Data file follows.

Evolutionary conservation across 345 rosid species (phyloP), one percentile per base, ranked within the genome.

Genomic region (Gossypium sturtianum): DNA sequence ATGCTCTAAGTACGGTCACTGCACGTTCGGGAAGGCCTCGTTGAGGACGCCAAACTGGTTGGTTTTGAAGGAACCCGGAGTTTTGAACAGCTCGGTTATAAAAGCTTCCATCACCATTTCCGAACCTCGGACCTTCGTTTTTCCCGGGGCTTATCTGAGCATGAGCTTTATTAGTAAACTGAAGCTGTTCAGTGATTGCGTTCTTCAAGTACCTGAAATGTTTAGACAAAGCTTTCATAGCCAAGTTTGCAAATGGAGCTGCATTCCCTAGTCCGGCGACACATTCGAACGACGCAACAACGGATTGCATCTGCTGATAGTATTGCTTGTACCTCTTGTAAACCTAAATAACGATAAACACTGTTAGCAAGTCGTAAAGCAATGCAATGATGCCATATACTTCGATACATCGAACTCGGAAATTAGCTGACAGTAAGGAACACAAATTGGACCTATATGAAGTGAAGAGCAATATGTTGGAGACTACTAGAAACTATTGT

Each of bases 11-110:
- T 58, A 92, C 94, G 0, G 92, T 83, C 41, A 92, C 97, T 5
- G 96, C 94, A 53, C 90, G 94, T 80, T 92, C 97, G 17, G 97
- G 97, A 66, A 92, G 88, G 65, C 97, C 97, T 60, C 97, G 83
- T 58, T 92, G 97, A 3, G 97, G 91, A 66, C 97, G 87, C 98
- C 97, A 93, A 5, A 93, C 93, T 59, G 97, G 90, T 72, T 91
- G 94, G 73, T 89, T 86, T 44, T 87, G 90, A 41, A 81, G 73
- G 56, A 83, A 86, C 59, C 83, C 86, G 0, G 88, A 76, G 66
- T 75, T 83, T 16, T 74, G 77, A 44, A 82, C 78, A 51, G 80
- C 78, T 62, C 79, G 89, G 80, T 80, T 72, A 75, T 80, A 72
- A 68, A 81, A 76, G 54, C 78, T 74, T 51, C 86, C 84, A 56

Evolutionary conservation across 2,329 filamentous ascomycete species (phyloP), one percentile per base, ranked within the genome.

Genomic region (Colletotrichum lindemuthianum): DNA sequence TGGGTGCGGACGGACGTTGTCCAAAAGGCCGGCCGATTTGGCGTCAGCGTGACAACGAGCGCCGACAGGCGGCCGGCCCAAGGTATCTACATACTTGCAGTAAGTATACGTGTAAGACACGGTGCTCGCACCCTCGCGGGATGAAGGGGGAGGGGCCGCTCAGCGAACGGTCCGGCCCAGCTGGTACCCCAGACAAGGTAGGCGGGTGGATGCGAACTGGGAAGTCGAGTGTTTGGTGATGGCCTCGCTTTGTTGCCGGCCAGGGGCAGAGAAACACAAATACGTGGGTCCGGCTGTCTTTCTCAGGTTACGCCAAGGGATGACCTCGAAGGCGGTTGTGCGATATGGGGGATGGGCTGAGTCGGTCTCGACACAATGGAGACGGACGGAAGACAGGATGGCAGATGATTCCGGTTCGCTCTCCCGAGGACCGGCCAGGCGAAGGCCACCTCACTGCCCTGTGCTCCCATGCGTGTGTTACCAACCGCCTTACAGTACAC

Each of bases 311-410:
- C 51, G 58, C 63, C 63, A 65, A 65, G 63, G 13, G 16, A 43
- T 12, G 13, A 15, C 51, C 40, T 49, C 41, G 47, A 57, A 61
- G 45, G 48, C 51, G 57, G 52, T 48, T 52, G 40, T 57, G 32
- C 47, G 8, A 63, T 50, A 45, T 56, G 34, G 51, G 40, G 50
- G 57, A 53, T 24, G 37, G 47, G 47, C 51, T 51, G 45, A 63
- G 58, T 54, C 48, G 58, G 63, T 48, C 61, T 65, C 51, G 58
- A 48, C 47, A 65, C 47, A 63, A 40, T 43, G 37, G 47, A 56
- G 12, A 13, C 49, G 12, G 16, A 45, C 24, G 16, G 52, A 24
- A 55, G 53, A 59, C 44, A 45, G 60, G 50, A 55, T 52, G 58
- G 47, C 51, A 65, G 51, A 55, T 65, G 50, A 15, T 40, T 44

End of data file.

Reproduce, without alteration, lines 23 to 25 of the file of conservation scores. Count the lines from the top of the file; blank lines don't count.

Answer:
- A 48, C 47, A 65, C 47, A 63, A 40, T 43, G 37, G 47, A 56
- G 12, A 13, C 49, G 12, G 16, A 45, C 24, G 16, G 52, A 24
- A 55, G 53, A 59, C 44, A 45, G 60, G 50, A 55, T 52, G 58